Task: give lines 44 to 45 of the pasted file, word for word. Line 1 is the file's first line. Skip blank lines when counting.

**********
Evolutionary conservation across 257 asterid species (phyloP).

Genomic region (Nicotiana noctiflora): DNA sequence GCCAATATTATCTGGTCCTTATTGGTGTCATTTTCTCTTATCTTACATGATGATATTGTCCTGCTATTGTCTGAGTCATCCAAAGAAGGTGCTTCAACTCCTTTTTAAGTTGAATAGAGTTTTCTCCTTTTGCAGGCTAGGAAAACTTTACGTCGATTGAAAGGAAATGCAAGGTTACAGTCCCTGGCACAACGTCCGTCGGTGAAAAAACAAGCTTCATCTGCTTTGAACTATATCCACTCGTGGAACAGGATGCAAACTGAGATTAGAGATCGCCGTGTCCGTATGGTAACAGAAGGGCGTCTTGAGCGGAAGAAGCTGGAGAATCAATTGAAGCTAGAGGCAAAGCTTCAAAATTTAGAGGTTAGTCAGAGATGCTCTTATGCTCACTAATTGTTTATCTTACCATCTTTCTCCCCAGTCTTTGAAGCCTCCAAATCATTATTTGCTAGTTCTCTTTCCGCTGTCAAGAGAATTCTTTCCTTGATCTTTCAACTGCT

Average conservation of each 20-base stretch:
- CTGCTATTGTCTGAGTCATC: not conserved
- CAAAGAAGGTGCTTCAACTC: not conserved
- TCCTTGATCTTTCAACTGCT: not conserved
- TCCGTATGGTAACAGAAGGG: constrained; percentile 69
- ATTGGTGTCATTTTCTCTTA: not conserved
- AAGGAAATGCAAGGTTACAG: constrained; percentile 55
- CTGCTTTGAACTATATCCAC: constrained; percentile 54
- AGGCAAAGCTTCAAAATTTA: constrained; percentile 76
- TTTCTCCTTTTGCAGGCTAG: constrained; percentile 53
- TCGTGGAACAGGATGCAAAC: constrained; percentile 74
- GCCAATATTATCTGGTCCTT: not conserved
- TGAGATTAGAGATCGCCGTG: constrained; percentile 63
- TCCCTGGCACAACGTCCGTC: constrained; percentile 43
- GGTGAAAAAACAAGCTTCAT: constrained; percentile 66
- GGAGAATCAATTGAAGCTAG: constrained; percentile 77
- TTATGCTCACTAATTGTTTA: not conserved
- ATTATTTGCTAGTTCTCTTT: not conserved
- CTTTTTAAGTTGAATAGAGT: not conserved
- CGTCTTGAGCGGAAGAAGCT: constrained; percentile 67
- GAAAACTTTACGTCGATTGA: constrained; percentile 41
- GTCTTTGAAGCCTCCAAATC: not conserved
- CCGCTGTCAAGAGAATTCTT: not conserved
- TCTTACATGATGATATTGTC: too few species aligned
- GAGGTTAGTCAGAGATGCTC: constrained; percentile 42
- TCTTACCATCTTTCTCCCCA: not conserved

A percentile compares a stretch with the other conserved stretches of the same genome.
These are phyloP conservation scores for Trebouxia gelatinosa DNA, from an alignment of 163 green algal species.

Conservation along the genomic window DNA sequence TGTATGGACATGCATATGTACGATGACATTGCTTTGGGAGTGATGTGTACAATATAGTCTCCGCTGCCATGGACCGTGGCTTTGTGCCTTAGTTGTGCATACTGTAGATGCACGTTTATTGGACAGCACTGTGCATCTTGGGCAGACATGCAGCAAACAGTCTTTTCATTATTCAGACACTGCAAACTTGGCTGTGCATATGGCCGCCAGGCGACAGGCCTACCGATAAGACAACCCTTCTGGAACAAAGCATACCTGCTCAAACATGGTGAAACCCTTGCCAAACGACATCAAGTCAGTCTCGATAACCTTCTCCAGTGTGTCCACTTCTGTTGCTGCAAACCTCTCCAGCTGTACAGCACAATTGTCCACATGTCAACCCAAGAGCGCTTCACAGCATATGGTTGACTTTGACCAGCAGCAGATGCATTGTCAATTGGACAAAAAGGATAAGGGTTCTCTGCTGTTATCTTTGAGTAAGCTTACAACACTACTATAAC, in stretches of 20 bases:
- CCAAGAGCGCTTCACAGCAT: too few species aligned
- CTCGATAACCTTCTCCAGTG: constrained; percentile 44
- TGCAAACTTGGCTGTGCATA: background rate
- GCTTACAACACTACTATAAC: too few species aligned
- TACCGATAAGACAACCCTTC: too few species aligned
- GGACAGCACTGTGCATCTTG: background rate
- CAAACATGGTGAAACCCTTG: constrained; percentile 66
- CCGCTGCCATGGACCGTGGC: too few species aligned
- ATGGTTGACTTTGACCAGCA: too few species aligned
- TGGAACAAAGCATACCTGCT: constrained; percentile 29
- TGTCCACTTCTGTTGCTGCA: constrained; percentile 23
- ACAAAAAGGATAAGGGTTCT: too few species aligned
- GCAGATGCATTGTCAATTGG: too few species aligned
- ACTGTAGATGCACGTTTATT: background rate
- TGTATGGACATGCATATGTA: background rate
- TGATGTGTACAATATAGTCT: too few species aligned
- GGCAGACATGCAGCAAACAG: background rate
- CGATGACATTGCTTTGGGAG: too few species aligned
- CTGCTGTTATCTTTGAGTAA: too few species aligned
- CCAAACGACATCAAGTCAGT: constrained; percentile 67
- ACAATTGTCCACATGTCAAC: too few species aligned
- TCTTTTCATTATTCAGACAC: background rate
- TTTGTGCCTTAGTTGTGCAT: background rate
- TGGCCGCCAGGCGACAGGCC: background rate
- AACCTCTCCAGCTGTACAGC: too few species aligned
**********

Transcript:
- GCAGATGCATTGTCAATTGG: too few species aligned
- ACTGTAGATGCACGTTTATT: background rate